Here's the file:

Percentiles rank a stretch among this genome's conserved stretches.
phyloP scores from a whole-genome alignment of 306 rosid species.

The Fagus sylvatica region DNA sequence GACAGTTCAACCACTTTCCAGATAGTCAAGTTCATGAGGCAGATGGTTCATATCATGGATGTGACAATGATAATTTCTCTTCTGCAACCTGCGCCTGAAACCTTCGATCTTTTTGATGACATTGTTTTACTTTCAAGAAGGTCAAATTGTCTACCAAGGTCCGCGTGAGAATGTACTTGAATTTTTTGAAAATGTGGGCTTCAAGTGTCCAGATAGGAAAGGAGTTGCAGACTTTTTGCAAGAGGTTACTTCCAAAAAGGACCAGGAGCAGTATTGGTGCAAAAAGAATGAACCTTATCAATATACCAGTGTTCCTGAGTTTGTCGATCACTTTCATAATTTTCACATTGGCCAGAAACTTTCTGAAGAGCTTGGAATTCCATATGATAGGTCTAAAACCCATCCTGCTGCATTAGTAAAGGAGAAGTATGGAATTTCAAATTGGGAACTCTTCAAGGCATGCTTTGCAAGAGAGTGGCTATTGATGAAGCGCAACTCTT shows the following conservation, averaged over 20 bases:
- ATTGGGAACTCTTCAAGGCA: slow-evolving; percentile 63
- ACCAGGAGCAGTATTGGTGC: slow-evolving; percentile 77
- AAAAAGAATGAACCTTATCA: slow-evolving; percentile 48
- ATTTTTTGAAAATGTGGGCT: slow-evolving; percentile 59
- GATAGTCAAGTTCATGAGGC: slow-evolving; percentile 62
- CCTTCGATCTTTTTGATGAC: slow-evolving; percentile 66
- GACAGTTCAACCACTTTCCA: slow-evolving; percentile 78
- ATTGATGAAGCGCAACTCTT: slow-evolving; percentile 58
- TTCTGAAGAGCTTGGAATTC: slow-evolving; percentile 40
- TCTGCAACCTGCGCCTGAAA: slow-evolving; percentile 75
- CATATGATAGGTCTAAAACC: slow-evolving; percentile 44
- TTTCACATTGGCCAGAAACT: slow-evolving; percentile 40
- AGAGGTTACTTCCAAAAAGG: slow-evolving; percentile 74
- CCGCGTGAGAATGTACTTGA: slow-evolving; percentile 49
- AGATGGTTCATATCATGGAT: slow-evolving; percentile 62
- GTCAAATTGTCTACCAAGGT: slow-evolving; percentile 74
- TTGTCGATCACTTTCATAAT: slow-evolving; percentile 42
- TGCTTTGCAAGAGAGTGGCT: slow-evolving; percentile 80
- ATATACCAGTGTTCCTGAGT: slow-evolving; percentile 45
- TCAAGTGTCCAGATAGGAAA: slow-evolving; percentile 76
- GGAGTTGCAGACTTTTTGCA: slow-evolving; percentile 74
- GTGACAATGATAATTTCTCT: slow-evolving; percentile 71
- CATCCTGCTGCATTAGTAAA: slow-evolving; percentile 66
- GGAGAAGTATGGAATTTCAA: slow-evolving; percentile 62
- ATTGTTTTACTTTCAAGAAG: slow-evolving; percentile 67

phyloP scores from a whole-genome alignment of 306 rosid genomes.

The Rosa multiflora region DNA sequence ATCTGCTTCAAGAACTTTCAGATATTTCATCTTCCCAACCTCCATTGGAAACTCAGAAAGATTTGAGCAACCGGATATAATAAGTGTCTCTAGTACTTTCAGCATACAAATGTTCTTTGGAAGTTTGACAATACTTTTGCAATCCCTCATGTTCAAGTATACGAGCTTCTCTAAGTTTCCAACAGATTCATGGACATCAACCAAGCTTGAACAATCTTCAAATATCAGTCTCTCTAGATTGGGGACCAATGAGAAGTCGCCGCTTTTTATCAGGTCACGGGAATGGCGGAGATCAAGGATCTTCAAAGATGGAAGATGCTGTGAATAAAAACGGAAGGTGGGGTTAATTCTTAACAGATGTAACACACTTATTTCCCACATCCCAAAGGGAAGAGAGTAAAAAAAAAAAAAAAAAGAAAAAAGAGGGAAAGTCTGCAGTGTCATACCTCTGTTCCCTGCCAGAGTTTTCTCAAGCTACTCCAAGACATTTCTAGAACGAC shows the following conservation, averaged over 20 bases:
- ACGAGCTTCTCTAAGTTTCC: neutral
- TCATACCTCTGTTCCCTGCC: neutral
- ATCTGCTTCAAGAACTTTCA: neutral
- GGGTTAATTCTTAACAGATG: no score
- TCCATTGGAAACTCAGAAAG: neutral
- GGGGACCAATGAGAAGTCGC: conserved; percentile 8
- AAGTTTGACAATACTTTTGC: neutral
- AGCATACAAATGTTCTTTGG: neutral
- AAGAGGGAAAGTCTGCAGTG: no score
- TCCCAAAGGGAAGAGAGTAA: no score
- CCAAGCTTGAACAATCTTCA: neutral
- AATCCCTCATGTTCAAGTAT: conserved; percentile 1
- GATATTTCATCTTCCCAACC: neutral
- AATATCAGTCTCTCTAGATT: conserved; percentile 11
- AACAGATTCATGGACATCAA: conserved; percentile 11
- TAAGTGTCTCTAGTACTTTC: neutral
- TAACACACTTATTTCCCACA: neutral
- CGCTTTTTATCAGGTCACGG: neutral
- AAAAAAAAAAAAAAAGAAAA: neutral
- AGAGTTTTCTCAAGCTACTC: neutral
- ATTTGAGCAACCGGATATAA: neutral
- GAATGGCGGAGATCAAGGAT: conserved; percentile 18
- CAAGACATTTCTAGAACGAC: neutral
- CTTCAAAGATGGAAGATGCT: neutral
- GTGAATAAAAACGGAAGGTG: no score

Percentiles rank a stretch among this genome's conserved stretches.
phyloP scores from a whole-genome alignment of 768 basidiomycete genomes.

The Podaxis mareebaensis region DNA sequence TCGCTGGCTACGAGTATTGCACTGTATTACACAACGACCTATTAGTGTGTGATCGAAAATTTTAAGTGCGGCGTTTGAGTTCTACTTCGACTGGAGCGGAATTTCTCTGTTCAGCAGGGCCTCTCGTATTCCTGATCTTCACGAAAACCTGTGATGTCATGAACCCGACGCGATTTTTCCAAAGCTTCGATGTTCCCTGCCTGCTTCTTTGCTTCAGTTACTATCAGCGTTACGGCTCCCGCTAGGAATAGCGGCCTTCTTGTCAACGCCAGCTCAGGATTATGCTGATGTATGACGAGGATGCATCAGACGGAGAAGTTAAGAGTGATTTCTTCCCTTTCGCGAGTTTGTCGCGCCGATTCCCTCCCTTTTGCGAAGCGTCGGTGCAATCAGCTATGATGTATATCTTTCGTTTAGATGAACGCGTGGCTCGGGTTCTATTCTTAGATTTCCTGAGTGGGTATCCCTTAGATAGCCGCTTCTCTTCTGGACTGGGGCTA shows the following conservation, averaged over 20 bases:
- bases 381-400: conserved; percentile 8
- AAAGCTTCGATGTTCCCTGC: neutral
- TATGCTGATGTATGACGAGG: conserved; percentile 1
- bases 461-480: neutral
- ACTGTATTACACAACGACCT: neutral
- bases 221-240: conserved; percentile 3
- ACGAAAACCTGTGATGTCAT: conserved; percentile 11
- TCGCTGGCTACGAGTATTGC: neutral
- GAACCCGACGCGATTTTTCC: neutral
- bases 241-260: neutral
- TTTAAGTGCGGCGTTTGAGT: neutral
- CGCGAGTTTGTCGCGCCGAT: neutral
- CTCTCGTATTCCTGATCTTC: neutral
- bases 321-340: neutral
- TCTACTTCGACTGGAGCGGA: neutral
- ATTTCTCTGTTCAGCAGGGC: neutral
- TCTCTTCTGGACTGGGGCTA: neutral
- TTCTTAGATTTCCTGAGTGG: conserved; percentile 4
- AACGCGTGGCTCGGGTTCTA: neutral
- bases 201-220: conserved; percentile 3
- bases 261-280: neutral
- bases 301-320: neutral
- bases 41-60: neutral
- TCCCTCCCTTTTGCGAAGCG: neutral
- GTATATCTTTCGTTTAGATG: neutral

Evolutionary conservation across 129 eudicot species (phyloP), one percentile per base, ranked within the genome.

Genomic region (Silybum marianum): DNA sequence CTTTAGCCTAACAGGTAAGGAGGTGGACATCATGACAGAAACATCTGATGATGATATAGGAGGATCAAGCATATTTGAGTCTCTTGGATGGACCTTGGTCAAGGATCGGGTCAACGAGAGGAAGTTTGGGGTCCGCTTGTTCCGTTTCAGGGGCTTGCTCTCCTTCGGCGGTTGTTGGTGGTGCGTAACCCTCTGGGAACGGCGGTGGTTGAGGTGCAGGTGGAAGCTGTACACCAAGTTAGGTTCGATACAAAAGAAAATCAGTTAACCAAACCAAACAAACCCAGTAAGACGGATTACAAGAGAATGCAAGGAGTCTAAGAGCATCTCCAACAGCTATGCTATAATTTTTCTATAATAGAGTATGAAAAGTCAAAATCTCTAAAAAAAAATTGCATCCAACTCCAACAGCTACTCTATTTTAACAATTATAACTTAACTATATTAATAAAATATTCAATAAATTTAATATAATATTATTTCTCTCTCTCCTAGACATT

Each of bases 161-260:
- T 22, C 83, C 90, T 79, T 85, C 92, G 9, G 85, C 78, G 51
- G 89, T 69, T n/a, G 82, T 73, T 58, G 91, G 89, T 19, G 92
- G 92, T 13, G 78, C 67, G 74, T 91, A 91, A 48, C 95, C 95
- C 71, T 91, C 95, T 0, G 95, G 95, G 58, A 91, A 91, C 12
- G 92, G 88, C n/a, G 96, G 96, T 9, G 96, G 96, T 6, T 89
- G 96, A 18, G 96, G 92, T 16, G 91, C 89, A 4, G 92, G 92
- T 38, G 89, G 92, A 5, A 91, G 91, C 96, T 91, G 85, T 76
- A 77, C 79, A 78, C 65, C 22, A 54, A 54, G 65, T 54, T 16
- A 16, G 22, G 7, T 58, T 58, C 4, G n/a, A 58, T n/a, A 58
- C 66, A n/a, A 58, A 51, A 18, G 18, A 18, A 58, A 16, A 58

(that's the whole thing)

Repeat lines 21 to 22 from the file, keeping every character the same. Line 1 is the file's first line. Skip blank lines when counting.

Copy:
- TGCTTTGCAAGAGAGTGGCT: slow-evolving; percentile 80
- ATATACCAGTGTTCCTGAGT: slow-evolving; percentile 45